The UK needs to be more prepared for extreme weather, the committee says
Far more needs to be done by the government to help the UK adapt to climate change, MPs have said.
The Environmental Audit Committee says a programme to "retrofit" homes to make them more energy and water efficient and resilient to flooding is required.
Its report says adapting to climate change needs to become as much of a priority as cutting emissions.
Projections suggest wetter winters, drier summers and more flash-floods, heat waves and droughts are likely.
The committee echoes a call at the Royal Society for major infrastructure projects to be built to cope with weather events even worse than predicted.
Speakers there said the Treasury had not yet been persuaded of the case.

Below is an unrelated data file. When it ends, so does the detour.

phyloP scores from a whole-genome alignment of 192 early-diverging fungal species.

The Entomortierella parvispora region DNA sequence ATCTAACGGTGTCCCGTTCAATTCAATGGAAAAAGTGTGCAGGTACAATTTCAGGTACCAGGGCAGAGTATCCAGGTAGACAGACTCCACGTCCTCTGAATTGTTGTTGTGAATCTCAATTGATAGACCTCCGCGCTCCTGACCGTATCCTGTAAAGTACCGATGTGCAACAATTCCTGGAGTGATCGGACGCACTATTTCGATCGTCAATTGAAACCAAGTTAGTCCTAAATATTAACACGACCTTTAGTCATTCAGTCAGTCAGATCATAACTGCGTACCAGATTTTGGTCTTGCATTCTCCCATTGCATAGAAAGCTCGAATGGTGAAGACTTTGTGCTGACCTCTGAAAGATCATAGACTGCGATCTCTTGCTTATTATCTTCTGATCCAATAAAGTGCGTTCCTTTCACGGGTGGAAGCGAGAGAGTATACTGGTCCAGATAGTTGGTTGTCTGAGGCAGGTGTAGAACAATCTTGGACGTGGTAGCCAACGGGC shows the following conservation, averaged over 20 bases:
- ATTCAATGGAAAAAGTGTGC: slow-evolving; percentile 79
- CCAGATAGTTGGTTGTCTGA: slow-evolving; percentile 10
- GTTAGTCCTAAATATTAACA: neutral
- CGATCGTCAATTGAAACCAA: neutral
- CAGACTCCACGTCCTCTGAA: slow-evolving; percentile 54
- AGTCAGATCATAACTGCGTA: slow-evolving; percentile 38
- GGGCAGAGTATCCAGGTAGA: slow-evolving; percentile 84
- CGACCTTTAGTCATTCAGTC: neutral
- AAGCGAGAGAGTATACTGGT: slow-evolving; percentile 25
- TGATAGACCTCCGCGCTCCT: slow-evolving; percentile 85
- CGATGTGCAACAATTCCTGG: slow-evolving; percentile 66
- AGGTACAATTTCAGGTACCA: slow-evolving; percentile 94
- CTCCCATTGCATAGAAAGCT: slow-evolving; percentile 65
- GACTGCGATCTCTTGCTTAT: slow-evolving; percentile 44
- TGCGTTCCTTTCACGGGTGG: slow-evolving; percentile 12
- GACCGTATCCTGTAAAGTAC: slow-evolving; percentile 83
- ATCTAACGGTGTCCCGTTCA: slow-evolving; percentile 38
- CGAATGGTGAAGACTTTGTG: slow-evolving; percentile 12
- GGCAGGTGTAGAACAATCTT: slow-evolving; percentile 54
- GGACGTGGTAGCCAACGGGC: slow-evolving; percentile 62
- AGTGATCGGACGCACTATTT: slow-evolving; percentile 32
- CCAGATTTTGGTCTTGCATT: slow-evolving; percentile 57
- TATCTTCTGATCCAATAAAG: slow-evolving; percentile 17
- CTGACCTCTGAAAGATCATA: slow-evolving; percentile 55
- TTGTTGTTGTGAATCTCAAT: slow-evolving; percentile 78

In its report, the committee says not enough has been done to make homes and infrastructure adaptable to possible changes in the climate.
The MPs also suggest that spending on flood defences may have to increase from its current £600m a year to £1bn by 2035.
By the end of the century about £7bn may be need to be spent on improvements to the Thames Barrier and tidal defences, they add.
The cross-party committee said housing developments should only receive planning approval if they are designed to suit future changes in the climate.
Committee chairman Tim Yeo said: "For a long time the climate change debate has focused on reducing carbon emissions, but adapting to the inevitable impacts of rising global temperatures is equally critical.
"Even if all the world's power stations were switched off tomorrow, past emissions mean that some climate change will still take place and we will face more floods, droughts and heat waves.
"The government must be imaginative and establish new and sustainable sources of funding and support for adaptation."